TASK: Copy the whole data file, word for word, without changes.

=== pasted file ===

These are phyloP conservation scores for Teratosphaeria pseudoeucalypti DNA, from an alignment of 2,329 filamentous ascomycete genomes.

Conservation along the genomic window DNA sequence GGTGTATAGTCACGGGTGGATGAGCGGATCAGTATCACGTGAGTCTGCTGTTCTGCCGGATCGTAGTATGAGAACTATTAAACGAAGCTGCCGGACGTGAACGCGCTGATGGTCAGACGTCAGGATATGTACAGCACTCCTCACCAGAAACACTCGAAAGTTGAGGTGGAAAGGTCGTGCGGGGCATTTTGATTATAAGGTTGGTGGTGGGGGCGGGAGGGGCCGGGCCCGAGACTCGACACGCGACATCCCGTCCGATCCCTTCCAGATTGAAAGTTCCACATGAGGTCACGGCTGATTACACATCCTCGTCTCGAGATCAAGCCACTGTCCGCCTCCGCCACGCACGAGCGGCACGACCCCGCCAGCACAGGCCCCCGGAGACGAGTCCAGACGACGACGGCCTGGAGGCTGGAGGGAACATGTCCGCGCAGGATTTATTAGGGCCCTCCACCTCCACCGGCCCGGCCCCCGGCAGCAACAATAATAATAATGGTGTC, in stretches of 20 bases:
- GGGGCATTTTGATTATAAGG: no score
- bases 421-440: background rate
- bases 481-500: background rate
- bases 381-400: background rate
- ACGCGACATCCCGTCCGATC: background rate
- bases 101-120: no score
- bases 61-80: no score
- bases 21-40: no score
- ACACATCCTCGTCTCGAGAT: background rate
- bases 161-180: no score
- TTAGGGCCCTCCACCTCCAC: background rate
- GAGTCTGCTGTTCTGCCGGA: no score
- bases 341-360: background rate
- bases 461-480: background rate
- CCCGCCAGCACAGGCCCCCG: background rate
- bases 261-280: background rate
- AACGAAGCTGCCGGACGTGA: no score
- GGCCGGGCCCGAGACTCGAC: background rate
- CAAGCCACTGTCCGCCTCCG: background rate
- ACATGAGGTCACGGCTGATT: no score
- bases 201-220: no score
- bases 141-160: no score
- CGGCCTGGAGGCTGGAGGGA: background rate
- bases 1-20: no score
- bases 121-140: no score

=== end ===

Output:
These are phyloP conservation scores for Teratosphaeria pseudoeucalypti DNA, from an alignment of 2,329 filamentous ascomycete genomes.

Conservation along the genomic window DNA sequence GGTGTATAGTCACGGGTGGATGAGCGGATCAGTATCACGTGAGTCTGCTGTTCTGCCGGATCGTAGTATGAGAACTATTAAACGAAGCTGCCGGACGTGAACGCGCTGATGGTCAGACGTCAGGATATGTACAGCACTCCTCACCAGAAACACTCGAAAGTTGAGGTGGAAAGGTCGTGCGGGGCATTTTGATTATAAGGTTGGTGGTGGGGGCGGGAGGGGCCGGGCCCGAGACTCGACACGCGACATCCCGTCCGATCCCTTCCAGATTGAAAGTTCCACATGAGGTCACGGCTGATTACACATCCTCGTCTCGAGATCAAGCCACTGTCCGCCTCCGCCACGCACGAGCGGCACGACCCCGCCAGCACAGGCCCCCGGAGACGAGTCCAGACGACGACGGCCTGGAGGCTGGAGGGAACATGTCCGCGCAGGATTTATTAGGGCCCTCCACCTCCACCGGCCCGGCCCCCGGCAGCAACAATAATAATAATGGTGTC, in stretches of 20 bases:
- GGGGCATTTTGATTATAAGG: no score
- bases 421-440: background rate
- bases 481-500: background rate
- bases 381-400: background rate
- ACGCGACATCCCGTCCGATC: background rate
- bases 101-120: no score
- bases 61-80: no score
- bases 21-40: no score
- ACACATCCTCGTCTCGAGAT: background rate
- bases 161-180: no score
- TTAGGGCCCTCCACCTCCAC: background rate
- GAGTCTGCTGTTCTGCCGGA: no score
- bases 341-360: background rate
- bases 461-480: background rate
- CCCGCCAGCACAGGCCCCCG: background rate
- bases 261-280: background rate
- AACGAAGCTGCCGGACGTGA: no score
- GGCCGGGCCCGAGACTCGAC: background rate
- CAAGCCACTGTCCGCCTCCG: background rate
- ACATGAGGTCACGGCTGATT: no score
- bases 201-220: no score
- bases 141-160: no score
- CGGCCTGGAGGCTGGAGGGA: background rate
- bases 1-20: no score
- bases 121-140: no score